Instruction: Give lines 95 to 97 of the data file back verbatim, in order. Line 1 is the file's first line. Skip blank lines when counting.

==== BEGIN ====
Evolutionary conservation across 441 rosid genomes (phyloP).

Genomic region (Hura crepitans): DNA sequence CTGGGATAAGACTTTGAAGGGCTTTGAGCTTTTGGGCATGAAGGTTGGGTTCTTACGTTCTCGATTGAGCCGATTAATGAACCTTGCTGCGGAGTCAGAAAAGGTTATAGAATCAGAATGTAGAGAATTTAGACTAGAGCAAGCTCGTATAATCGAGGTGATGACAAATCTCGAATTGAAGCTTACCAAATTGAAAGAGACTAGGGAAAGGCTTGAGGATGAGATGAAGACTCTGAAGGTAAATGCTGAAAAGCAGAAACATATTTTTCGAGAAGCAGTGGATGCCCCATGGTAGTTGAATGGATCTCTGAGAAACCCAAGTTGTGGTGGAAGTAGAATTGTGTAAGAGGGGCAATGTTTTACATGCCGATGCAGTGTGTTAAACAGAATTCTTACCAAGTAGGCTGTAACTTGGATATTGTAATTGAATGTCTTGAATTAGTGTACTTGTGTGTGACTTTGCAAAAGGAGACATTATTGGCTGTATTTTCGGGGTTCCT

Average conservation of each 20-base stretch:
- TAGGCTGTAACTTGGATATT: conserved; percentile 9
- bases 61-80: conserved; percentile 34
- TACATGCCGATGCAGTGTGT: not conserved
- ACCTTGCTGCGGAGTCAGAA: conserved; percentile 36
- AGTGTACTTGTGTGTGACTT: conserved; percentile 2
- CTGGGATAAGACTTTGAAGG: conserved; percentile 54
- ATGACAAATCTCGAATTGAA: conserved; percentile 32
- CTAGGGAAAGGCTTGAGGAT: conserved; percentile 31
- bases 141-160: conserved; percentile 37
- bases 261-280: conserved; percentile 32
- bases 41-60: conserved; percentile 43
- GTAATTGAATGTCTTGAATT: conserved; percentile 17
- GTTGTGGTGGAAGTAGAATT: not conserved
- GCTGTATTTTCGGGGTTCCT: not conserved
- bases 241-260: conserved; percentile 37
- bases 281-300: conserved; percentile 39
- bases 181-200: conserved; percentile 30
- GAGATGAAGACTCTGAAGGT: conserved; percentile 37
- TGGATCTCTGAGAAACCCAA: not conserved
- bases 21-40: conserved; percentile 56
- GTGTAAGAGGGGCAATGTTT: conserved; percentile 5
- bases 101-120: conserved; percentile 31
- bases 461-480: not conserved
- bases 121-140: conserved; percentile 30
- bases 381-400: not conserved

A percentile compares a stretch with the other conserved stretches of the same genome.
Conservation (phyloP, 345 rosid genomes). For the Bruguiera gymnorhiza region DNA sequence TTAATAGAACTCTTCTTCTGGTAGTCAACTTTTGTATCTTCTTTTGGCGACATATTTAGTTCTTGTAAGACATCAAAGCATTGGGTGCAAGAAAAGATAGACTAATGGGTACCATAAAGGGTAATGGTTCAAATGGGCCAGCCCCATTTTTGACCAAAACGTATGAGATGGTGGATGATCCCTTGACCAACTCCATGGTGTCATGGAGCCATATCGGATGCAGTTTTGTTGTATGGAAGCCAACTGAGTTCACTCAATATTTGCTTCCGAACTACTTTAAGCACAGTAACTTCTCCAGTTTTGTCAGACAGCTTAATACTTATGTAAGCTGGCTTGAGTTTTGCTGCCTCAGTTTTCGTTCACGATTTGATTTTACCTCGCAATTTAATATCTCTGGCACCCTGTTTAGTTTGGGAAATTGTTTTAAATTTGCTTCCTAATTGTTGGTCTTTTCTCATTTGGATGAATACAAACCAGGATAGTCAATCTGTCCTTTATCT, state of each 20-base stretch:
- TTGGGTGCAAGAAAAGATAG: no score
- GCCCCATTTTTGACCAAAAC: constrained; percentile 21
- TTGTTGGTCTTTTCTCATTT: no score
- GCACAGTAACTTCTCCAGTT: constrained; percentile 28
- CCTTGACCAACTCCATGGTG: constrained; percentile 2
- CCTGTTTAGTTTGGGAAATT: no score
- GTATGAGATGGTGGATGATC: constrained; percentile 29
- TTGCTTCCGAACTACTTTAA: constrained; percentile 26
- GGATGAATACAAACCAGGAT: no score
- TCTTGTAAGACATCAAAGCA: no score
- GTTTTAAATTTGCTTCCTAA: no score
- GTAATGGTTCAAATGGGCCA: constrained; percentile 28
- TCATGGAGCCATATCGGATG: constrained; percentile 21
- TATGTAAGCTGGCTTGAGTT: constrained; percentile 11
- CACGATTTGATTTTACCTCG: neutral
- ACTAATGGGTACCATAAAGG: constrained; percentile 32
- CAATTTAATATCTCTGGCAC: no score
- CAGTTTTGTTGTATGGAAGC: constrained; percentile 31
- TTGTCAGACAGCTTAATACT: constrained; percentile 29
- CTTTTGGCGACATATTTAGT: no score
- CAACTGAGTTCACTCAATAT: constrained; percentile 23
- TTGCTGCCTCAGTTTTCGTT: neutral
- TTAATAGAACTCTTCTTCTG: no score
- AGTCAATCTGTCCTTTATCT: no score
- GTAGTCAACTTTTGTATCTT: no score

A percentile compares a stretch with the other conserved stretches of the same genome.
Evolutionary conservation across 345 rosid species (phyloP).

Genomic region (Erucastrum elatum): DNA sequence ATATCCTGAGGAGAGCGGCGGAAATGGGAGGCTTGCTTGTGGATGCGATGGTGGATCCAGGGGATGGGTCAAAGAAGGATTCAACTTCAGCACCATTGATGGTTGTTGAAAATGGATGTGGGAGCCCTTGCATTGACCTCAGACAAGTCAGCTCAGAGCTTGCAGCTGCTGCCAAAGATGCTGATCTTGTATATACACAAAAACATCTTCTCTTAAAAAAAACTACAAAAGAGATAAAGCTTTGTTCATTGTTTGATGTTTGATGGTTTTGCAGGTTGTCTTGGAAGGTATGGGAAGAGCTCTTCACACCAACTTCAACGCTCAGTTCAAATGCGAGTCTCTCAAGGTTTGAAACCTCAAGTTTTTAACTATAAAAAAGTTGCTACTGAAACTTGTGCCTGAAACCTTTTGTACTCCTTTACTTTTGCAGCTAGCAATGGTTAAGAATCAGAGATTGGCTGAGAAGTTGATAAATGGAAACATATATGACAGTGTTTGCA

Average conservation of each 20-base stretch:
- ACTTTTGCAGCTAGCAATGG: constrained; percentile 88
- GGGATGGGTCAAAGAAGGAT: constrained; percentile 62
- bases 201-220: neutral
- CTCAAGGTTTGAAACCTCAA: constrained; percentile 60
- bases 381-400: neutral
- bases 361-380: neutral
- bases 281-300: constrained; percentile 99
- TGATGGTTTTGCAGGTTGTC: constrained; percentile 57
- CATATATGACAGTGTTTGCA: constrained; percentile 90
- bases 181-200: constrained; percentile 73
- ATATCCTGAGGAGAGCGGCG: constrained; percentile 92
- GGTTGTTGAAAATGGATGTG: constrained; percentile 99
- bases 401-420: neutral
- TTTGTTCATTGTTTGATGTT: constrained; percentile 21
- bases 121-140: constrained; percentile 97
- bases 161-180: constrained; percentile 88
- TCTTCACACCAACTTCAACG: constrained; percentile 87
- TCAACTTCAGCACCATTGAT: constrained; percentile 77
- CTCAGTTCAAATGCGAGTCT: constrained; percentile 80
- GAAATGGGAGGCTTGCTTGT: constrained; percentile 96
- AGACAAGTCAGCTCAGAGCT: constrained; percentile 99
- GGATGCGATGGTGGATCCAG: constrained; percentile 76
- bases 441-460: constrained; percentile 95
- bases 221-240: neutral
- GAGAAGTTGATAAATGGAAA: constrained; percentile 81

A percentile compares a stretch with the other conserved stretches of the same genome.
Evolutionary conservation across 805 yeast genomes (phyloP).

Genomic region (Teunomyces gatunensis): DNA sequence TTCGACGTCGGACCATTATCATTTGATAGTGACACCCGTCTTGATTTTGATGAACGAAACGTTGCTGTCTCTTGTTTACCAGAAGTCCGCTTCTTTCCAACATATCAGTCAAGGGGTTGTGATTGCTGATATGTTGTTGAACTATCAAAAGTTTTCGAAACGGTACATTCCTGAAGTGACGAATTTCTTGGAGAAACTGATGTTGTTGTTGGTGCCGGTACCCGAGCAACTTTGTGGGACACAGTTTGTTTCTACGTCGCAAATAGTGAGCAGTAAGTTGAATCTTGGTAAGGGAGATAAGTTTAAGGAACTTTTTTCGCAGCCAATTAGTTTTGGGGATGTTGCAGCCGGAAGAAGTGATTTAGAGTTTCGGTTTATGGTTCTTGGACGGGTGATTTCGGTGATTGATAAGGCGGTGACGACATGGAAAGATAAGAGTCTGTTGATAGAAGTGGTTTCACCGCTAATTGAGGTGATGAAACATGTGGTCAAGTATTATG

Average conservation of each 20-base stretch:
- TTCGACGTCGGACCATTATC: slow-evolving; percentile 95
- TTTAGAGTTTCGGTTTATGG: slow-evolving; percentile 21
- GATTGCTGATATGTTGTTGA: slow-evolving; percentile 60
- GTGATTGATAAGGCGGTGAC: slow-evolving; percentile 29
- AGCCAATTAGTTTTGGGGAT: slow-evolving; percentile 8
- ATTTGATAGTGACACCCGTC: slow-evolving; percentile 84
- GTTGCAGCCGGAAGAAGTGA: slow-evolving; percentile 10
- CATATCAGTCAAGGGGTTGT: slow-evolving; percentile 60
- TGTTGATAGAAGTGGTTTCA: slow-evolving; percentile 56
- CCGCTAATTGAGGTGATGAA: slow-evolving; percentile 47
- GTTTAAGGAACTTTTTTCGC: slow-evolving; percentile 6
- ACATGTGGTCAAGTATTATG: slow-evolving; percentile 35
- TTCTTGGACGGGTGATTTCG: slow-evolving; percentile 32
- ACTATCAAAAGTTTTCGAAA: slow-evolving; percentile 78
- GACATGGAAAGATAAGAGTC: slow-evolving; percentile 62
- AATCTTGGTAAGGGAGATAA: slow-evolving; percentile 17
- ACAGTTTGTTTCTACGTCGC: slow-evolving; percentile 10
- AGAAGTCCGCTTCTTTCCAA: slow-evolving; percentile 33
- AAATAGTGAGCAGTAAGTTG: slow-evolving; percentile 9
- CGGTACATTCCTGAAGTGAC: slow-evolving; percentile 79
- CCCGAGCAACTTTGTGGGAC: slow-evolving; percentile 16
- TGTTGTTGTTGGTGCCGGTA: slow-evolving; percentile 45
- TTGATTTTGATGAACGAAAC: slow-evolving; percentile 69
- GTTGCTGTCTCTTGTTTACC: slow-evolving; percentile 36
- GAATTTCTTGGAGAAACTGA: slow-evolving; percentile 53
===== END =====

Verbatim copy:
- GTTGCAGCCGGAAGAAGTGA: slow-evolving; percentile 10
- CATATCAGTCAAGGGGTTGT: slow-evolving; percentile 60
- TGTTGATAGAAGTGGTTTCA: slow-evolving; percentile 56